• Undertake joint strategic reviews of the international standard setting bodies and coordinate their respective policy development work to ensure this work is timely, coordinated, focused on priorities and addresses gaps;
  • Set guidelines for establishing and supporting supervisory colleges;
  • Support contingency planning for cross-border crisis management, particularly with regard to systemically important firms;
  • Collaborate with the International Monetary Fund (IMF) to conduct Early Warning Exercises;
  • Promote member jurisdictions’ implementation of agreed commitments, standards and policy recommendations, through monitoring of implementation, peer review and disclosure.

CFA Institute Outlook

CFA Institute believes the systemic risk concerns specific to the asset management industry are misplaced and may reflect a lack of understanding regarding the ways that this industry differs from other financial services industries, such as the banking industry. The asset management business is fundamentally different from bank and insurance institutions in that asset managers typically do not own the assets they manage, and assets managed are typically marketable and highly liquid securities.

CFA Institute supports meaningful measures to reduce systemic risk in the financial industry. We believe, however, that it is important to balance the actual need for additional regulation with the industry. This industry is already highly regulated, and showed little systemic implications stemming from the 2007-08 financial crisis; in fact, it has shown resiliency during tumultuous times.

We are unsure that a systemic risk issue exists in regard to the vast majority of open-end funds. The regulatory requirements already in place under the Investment Company Act of 1940 provide a robust barrier against that kind of contagion. It is important that policy makers base their regulatory framework on a thorough understanding of the industry it seeks to regulate.

We question the utility and appropriateness of regulatory actions to mandate “risk contagion” efforts across the fund industry, particularly where there are substantial questions about their effectiveness. Instead, we recognize that some degree of risk is inherent in, and vital to, our capital markets.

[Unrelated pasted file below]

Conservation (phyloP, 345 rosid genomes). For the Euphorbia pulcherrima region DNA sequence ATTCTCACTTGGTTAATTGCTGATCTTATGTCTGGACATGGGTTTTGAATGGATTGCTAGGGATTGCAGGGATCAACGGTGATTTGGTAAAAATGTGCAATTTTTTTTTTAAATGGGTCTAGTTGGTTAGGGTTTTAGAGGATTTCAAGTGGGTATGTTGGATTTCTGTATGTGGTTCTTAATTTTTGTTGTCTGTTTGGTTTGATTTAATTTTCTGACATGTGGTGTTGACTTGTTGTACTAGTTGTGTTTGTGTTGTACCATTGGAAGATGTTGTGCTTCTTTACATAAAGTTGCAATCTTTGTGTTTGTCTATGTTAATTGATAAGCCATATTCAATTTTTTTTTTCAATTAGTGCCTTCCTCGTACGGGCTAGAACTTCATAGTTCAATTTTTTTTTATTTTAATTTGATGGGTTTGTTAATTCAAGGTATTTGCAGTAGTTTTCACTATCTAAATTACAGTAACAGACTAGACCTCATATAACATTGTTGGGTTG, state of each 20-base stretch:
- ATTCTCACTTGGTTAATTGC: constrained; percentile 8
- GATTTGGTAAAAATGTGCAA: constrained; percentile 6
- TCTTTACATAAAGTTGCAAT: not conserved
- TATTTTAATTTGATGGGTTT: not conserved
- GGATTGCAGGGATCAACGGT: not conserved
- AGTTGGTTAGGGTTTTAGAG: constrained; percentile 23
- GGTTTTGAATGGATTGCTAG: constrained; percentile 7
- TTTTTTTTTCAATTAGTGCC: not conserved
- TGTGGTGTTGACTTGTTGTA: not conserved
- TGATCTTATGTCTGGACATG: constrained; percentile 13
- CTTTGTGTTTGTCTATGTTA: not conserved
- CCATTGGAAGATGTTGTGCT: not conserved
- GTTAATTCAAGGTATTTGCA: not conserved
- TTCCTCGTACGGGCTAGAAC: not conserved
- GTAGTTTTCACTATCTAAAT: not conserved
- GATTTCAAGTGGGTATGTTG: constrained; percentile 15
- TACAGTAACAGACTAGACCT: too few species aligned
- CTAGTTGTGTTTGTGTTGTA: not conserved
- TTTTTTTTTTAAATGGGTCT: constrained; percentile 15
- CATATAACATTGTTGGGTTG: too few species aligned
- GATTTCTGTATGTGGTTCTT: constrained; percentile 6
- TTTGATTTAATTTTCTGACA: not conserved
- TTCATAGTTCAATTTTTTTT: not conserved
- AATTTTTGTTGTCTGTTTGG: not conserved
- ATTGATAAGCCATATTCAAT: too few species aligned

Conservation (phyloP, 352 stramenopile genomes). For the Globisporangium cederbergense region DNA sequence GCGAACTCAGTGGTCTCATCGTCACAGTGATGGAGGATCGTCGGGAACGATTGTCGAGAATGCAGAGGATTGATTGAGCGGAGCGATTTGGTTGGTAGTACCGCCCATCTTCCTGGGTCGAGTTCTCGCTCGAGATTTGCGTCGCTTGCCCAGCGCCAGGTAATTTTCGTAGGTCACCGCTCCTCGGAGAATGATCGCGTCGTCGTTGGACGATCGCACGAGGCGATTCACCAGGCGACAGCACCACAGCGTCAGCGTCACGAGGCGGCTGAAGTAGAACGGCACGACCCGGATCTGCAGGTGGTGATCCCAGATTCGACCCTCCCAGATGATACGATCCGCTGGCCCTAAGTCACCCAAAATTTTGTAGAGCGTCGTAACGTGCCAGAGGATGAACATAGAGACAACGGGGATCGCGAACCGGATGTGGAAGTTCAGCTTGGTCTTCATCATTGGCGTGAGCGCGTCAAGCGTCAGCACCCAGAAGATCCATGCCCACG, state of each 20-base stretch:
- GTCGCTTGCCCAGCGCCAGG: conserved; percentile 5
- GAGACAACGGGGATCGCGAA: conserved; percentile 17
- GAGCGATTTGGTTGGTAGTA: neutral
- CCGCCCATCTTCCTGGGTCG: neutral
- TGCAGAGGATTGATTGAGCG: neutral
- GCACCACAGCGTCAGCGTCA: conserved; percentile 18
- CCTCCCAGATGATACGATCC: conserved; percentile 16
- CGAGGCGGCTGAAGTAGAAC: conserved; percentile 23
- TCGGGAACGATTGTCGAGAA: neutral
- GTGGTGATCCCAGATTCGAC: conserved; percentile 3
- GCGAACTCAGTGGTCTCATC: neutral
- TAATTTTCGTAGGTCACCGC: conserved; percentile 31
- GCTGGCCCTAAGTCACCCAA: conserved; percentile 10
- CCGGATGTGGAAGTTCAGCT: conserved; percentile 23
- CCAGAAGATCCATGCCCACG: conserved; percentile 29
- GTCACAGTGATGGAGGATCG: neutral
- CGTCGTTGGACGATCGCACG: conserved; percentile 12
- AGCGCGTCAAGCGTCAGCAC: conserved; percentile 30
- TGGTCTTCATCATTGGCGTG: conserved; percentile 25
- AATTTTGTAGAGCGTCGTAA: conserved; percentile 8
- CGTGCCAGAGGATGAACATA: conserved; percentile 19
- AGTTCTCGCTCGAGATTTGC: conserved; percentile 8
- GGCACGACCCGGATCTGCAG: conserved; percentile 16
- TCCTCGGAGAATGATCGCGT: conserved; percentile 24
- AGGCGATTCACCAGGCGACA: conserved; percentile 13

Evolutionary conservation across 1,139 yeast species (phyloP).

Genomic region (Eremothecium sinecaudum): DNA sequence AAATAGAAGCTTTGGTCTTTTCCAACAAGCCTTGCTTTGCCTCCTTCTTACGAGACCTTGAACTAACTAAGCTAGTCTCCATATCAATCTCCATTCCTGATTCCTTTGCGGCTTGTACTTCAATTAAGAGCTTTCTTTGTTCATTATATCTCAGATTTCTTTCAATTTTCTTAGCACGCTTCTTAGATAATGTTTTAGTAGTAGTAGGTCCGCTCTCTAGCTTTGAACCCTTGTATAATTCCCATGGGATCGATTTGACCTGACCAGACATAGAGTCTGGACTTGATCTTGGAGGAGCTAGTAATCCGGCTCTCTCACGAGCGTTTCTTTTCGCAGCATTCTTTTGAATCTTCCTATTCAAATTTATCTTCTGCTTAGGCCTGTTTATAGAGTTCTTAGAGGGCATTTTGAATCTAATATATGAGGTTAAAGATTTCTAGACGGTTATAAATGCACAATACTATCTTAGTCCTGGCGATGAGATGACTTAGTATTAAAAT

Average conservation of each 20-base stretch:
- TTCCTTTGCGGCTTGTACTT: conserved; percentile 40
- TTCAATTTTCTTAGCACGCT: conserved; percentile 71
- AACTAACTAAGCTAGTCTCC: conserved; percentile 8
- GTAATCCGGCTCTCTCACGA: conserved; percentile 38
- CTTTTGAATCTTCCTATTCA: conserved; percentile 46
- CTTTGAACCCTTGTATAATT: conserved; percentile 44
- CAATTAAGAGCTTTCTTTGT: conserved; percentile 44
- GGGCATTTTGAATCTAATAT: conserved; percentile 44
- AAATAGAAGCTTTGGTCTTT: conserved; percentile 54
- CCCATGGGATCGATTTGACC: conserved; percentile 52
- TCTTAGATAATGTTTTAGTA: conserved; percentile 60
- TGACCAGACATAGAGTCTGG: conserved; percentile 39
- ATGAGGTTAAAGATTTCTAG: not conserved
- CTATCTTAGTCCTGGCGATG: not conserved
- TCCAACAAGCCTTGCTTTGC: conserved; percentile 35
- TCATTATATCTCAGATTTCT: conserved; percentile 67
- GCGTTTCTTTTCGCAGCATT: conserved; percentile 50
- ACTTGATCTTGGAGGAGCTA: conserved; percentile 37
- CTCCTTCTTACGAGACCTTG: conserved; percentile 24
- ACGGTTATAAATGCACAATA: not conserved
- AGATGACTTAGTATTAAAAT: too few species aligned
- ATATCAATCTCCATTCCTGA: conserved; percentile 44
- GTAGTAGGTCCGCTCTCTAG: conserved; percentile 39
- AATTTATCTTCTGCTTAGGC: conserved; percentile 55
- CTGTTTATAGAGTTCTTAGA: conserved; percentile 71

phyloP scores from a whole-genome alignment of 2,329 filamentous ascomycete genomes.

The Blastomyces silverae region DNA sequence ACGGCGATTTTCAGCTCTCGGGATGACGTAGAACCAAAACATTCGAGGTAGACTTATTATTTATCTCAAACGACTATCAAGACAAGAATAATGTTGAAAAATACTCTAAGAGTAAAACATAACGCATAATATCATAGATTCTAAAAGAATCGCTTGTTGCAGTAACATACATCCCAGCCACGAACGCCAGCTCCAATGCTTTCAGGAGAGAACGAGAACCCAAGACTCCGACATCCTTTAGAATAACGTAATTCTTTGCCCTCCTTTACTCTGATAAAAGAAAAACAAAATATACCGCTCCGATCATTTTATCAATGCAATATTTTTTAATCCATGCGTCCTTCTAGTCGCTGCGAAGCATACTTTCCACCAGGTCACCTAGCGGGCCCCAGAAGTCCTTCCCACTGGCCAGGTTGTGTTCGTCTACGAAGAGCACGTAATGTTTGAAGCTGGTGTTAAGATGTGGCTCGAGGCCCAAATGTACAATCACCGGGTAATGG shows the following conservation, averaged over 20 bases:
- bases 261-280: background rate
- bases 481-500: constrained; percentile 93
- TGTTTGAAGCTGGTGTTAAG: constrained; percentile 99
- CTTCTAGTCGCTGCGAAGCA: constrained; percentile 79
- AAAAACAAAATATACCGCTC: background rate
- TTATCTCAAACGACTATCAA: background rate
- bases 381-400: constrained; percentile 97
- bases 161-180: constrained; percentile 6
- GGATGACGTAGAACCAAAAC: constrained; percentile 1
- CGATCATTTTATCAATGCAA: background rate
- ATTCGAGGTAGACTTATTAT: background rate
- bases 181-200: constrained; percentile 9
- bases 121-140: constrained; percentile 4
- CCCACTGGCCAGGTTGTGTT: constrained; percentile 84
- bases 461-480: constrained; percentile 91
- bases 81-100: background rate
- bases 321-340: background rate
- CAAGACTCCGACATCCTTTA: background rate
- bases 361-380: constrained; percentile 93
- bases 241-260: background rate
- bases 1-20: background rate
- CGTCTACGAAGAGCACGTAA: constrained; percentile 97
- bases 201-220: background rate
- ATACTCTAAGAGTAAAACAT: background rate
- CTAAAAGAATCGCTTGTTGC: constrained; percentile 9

CFA Institute sponsors the Systemic Risk Council, which is composed of US and European market leaders, academics and former policy makers. As sponsor of the SRC, CFA Institute actively monitors and encourages regulatory reform of systemic risk detection and mitigation in U.S. capital markets, particularly in the areas of bank capital requirements, money market reform, and funding for financial regulators.

CFA Institute has also participated in a G–20 task force charged with making recommendations to harmonize financial regulatory standards worldwide.

Regarding the view of CFA Institute on systemic risk:

  • We have called for monitoring of systemic factors on a global basis, and for regulators globally to work together to enable this monitoring.
  • We called for the OFR in the United States to be independent of the member regulators of the FSOC.
  • We are concerned that conflicts of interest inherent in the OFR’s structure — answering to the regulators who may have created policies that are leading to systemic risks — will bias its analyses and that its findings will provide false comfort and cover for FSOC members.
  • We believe that provisions giving the FDIC authority to guarantee the liabilities of failing institutions send a dangerous message to market participants. Specifically, we are concerned that it conveys to potential creditors that systemically significant firms continue to be too big to fail, and that their liabilities will ultimately receive federal bailouts to prevent systemic failures.
  • We believe this creates moral hazard within the financial markets and should be replaced by mechanisms that deal with the failure of large financial institutions through a bankruptcy mechanism.
  • While we support higher capital requirements for financial institutions including, in particular, large commercial banks, we urge caution in promoting a single global approach to financial market regulation. Such approaches have the potential to encourage coordinated decisions and activities that might exacerbate, rather than diminish, risk on a global basis.
  • We are concerned that the Basel risk-weighting system is based on a static system that ignores the magnitude of the accumulated risks. In particular, the risk weightings continue to apply regardless of whether the exposure amounts to $10 million or $10 billion.